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How O-line coach Tony Sparano Jr. pushed Colts' offensive line turnaround in 2023

The Colts' offensive line entered 2023 with the same starting five it had in 2022 – but with a new position coach. And that coach, Tony Sparano Jr., turned out to be the exact person the Colts' O-line needed. 

Tony Sparano Jr

As the Colts were processing their emotions in the minutes after their 2023 season ended suddenly, center Ryan Kelly's thoughts went to what his offensive line teammates and O-line coach Tony Sparano Jr. meant to him.

"We've got an incredible room. It's (expletive) insane. It's the best room I've ever been a part of," Kelly said. "I love Tony."

Kelly, a 2016 first-round pick, is the longest-tenured member of the Colts. He had plenty of memorable seasons playing alongside guys like Quenton Nelson, Braden Smith, Anthony Castonzo and Mark Glowinski during his career. So what made 2023 so special?

"I think because of the turmoil that happened last year, to rebound and play well together," Kelly said, "and to have a coach like Tony that believes in us, it means a lot."

The same starting five offensive linemen the Colts played in the second half of the 2022 season – Kelly, Nelson, Smith, Bernhard Raimann and Will Fries – were the same starting five the Colts rolled with going into the 2023 season. That group, collectively, was a "broken room," Kelly said, after taking plenty of heat as the Colts went 4-12-1 in 2022.

But general manager Chris Ballard saw signs of progress from those five offensive linemen down the stretch in 2022, and along with head coach Shane Steichen, prioritized hiring the right offensive line coach to get the most out of that group in 2023. Sparano was the guy, hired to the main chair after spending the last six seasons as an assistant offensive line coach with the Jacksonville Jaguars, Carolina Panthers and New York Giants.

"He brought a lot of fire to the offensive line group," Raimann said. "In practice, he's out there very passionate, a lot of attention to detail — making sure we're all on our [expletive], basically. It really brought us together as a group and made sure we got to work every single day.

"And regardless of the circumstances of what was said about us in the preseason or offseason, all that stuff, he really kept us away from that and told us good things were ahead of us."

In 2023, the Colts' offensive line got back to the group they collectively – from players to coaches to the front office – believed they could be:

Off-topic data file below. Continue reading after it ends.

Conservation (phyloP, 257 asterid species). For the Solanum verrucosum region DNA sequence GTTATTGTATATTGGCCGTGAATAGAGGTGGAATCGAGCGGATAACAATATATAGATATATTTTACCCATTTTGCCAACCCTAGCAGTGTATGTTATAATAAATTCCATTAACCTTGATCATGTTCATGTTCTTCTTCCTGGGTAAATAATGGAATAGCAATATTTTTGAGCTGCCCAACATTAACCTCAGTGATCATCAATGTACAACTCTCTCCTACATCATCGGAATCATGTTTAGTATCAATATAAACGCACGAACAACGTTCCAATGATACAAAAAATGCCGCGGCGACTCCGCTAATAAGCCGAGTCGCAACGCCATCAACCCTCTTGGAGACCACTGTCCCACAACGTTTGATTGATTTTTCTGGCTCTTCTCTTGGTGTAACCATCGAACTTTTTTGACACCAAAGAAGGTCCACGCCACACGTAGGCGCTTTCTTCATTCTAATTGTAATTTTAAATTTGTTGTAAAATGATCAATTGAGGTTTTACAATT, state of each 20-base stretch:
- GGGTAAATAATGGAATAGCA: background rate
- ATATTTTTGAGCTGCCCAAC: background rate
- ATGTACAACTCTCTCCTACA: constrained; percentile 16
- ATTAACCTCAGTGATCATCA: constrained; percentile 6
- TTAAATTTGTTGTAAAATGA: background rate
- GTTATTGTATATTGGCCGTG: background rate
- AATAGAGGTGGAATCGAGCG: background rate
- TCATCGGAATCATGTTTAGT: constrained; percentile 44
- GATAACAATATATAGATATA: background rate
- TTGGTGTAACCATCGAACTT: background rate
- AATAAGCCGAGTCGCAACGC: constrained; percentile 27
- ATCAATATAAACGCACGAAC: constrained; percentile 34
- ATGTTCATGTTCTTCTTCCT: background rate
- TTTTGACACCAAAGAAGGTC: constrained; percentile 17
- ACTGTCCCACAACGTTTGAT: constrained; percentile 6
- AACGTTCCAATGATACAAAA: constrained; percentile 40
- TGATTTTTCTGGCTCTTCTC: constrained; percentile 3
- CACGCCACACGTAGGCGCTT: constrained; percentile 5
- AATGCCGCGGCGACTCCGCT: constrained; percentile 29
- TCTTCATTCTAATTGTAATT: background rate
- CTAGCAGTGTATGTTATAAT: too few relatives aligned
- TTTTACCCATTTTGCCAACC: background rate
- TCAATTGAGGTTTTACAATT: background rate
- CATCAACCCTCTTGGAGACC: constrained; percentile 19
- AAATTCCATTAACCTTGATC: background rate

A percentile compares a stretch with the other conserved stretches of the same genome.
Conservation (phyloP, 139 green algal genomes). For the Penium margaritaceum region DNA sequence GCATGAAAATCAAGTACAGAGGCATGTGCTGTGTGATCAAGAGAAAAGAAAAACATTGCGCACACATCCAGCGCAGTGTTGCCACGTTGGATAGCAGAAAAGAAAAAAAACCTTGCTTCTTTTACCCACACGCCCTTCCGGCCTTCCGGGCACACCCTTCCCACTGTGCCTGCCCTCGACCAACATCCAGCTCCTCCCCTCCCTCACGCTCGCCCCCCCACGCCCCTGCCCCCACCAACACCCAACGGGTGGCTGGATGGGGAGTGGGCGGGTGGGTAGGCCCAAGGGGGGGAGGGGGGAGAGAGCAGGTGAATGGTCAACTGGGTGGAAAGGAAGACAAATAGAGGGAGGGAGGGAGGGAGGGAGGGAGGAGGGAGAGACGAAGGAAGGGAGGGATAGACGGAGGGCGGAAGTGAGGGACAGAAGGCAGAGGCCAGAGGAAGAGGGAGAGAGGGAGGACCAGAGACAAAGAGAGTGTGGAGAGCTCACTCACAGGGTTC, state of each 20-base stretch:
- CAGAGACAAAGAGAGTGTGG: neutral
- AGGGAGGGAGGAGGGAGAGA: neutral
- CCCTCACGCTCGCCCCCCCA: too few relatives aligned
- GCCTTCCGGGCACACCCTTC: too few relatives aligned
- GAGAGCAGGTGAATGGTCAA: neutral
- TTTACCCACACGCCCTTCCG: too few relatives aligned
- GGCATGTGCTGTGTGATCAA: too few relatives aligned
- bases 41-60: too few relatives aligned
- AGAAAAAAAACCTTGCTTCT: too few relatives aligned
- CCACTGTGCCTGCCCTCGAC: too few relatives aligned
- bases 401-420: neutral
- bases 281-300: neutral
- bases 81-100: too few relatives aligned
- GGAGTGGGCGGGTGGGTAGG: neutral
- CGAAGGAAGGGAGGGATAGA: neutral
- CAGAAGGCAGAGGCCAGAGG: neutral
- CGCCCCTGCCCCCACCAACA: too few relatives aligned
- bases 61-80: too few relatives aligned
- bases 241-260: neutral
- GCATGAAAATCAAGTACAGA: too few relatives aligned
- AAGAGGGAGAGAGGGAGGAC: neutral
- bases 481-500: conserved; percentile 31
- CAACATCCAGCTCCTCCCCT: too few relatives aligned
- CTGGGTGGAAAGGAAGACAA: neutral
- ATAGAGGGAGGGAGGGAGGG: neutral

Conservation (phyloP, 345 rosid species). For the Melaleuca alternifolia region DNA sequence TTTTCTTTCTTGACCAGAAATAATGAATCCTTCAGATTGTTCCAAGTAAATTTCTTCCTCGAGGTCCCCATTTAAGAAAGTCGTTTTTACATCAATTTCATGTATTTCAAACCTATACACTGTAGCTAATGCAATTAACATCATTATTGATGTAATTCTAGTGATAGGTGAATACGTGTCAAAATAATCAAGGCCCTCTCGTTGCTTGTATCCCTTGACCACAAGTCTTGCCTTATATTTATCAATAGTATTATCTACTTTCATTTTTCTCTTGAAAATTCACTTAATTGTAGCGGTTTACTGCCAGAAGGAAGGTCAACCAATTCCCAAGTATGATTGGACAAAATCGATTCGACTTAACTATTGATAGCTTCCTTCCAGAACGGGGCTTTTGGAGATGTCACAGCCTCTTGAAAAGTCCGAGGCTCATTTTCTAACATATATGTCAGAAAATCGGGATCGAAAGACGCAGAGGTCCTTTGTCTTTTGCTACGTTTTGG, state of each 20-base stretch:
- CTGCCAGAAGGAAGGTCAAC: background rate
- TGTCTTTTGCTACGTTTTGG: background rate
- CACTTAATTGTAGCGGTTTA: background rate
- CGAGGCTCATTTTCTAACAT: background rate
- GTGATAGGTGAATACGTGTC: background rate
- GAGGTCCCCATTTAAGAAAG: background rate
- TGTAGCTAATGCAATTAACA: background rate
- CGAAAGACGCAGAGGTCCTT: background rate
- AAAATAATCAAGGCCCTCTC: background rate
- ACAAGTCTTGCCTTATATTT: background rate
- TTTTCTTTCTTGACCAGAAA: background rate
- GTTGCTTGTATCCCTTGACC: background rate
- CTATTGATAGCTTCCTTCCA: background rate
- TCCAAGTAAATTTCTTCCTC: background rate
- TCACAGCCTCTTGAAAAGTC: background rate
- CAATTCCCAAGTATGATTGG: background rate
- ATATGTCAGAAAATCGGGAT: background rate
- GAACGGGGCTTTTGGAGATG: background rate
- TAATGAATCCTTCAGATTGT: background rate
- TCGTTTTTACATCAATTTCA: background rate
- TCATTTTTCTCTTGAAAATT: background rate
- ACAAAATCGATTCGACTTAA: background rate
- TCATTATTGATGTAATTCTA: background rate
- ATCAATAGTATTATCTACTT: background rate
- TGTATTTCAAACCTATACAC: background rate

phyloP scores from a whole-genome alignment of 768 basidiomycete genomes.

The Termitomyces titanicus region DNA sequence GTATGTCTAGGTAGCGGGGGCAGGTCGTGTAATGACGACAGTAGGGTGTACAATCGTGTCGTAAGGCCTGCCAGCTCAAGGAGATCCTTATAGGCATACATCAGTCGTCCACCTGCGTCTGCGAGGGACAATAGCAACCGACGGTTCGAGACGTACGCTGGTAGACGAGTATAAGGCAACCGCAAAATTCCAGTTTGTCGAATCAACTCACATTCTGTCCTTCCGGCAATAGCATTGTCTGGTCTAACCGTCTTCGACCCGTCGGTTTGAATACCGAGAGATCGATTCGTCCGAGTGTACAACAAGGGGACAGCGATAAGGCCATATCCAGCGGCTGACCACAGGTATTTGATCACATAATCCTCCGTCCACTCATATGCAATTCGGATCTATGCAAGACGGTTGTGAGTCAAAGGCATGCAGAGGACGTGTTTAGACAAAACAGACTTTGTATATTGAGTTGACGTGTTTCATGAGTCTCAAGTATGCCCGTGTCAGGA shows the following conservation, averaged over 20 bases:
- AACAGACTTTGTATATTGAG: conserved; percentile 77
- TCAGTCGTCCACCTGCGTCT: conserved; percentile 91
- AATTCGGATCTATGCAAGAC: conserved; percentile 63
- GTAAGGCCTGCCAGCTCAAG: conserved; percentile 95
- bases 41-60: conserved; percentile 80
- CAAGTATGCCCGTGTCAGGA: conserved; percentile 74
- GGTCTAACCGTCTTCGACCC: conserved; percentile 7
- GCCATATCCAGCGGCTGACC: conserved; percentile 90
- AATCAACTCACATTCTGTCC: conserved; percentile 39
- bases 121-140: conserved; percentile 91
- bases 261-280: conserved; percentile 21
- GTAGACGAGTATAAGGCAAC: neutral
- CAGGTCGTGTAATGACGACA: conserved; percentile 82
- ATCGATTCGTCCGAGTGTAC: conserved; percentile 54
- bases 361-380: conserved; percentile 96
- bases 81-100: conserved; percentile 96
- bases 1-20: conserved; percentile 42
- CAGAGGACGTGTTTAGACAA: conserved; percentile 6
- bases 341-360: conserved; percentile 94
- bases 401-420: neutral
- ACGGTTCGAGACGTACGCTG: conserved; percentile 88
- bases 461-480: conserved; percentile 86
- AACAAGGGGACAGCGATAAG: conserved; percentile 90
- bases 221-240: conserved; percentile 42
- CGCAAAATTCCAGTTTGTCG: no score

Table inside Article
Stat # NFL Rank
Sacks allowed 13 2nd
Pressure rate 27.3% 5th
Knockdown rate (QB hits + sacks/pass block snaps) 5.6% 2nd
PFF pass block grade 74.1 6th
Yards before contact per rushing attempt 1.5 6th
PFF run block grade 69.2 6th

The Colts' starting five, too, all individually improved off where they were in 2022.

  • Raimann took a major step forward in Year 2 (he had the sixth-highest PFF overall grade among tackles) and the Colts view him as still having upside.
  • Nelson earned a spot in his sixth consecutive Pro Bowl and was "back to being who we all think and know who he is," Ballard said.
  • Kelly was PFF's highest-graded run blocking center.
  • Fries was rock-solid in the run game and tied for 21st among starting guards with a pressure rate allowed of 4.7 percent (the guy he's tied with: two-time Kansas City Chiefs Pro Bowler Joe Thuney).
  • Smith battled through injuries to earn the highest PFF overall grade (83.3) of his six-year career.

"I think Tony did a tremendous job," Ballard said. "We had injuries and he had to really be flexible and get those other guys ready to play. Pleased with where they're at and where they're going."

Those other guys – tackle Blake Freeland and center Wesley French – were needed quite a bit throughout the 2023 season. Freeland played 702 snaps over 16 games (nine starts), while French held his own against some formidable tests (the Baltimore Ravens' defense, Aaron Donald). 

Sparano upheld a certain standard for the Colts' offensive line no matter who was playing, and the cohesion he fostered in that group paid off when starters like Raimann, Kelly and Smith had to miss time. 

"I feel like Tony did a good job never overvaluing or undervaluing a player," Smith said. "Everyone's important in the room so whenever your number's called, you're just as prepared as they guy in front of you or behind you. You're always ready to go. It showed with the guys out there, we didn't miss a beat."

And, as Kelly said about the play of those backups: "It's the true indication of a true great offensive line coach."

The Colts always believed in the talent and people they had in their offensive line room, but needed to find the right coach to lead them. In Sparano, they found that person. 

"He connected really well with those guys and when you have a coach that connects with his players, and those players believe in what he's coaching, I think it goes a long way," Steichen said. "That's what he did this year with those guys and you could see it on the field."

In talking to members of the Colts' offensive line, that belief Sparano has in them is certainly reciprocated. More than anything – this year was fun for those players. It wasn't just that they once again proved to be one of the NFL's better offensive lines – it was how they went about doing it, with Sparano leading the way.

"You're not going to find a guy in here who's not going to run through a wall for that guy," Kelly said, "because he believes in us as players, he believes that he wants the best out of us and that's what pushes us to be the best players we can be.

"When you get a coach like that and you got a room that's re-committed to being the best, proving people wrong — that we're not the players they thought we were — you're going to get something out of that."

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